What really blows me away is that your mother can watch even a few of your videos and not see what an incredibly sweet, lovely person you have become. As a parent, i understand that your children are unique beings in your mind's eye, and I knew that as my son grew older, I would mourn the loss of that cute little boy who used to run around the house and say the funniest things. I can barely look at pictures from that time without getting tears in my eyes. But I also now love young man he is becoming, and relish the time we have together and the conversations we have in which he still says the funniest things. He's grown and evolved, and while I miss the boy, I love the young man no less. And if he were to come to us and tell us that he's either gay or trans, he would be no less our child. I would say the same thing whether I was trans myself or not. I just know that I would accept him as he accepts himself.

The time may yet come when your parents will be able to accept you as the charming, beautiful woman you have grown up to be. However long it might take, I can't imagine how they couldn't.

Big hug...
Dana

the CFG said...

Only *you* know your own parents... Although, I'm not sure any of us really do... After all, in my case too, they were presented with a baby boy all those years ago. We can't imagine what that feels like.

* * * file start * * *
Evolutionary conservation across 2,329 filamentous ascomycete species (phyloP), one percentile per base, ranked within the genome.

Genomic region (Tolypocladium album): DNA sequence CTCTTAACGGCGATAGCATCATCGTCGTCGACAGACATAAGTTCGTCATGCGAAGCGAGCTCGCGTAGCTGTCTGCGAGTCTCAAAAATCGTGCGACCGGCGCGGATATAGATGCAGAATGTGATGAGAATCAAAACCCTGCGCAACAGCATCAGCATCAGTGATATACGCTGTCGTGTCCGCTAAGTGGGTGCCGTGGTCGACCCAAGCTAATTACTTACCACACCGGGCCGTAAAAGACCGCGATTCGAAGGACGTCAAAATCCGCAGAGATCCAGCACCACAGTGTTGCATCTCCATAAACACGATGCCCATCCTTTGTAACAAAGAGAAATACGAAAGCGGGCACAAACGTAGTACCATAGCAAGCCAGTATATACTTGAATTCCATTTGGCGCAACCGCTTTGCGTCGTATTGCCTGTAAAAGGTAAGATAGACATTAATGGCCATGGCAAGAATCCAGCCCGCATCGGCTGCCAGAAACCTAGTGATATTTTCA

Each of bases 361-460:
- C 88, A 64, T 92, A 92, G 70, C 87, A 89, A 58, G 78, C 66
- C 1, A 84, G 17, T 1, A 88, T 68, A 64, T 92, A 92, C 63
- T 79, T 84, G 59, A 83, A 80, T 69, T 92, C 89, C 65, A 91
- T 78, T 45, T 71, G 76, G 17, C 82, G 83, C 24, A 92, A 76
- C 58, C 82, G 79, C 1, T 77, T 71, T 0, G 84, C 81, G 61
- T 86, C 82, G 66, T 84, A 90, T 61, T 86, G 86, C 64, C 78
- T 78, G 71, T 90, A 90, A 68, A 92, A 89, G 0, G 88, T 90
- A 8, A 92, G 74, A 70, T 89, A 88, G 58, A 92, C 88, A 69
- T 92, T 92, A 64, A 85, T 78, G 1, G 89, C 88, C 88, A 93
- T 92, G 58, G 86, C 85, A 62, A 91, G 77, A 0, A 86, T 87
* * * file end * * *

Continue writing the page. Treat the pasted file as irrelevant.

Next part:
My mum had counselling, and is ok, but still struggles. Your mum said "it was hard to buy things for you", so the gift card was a great idea!
Oh, and why on earth is she reading and watching your v/blogs? I think there's too much here for a parent personally, and I've managed what my mother knows. Kinder that way.
You say "surgery doesn't make me a woman, I am a woman already". Well, I agree. Of course. But it's final, and my ex felt so too. It's a mourning process. I can understand that, can't you? And the "biological mom" thing...hmmm...that's a tricky one. I totally get what you're saying about needing (and needing to reform) a mother-daughter relationship. I *so* needed my own mother particularly before surgery, but she wasn't so up to the job really. She couldn't help herself but call me by my old name as she comforted me (awkwardly) through my tears and hormone deprival days before surgery. Understandable, but hard too to tolerate.
But, you seem like you have a reasonable chance for improvement, and maybe you *have* been a brat! Not for me to say though...I'd imagine I was quite similar lol
So so nice that you wrote back to her kindly, and were wise enough to not continue any argument :-)

Debra said...

Thanks everyone. Yet another emotional hurdle to get past.

Valeta said...

*hugs*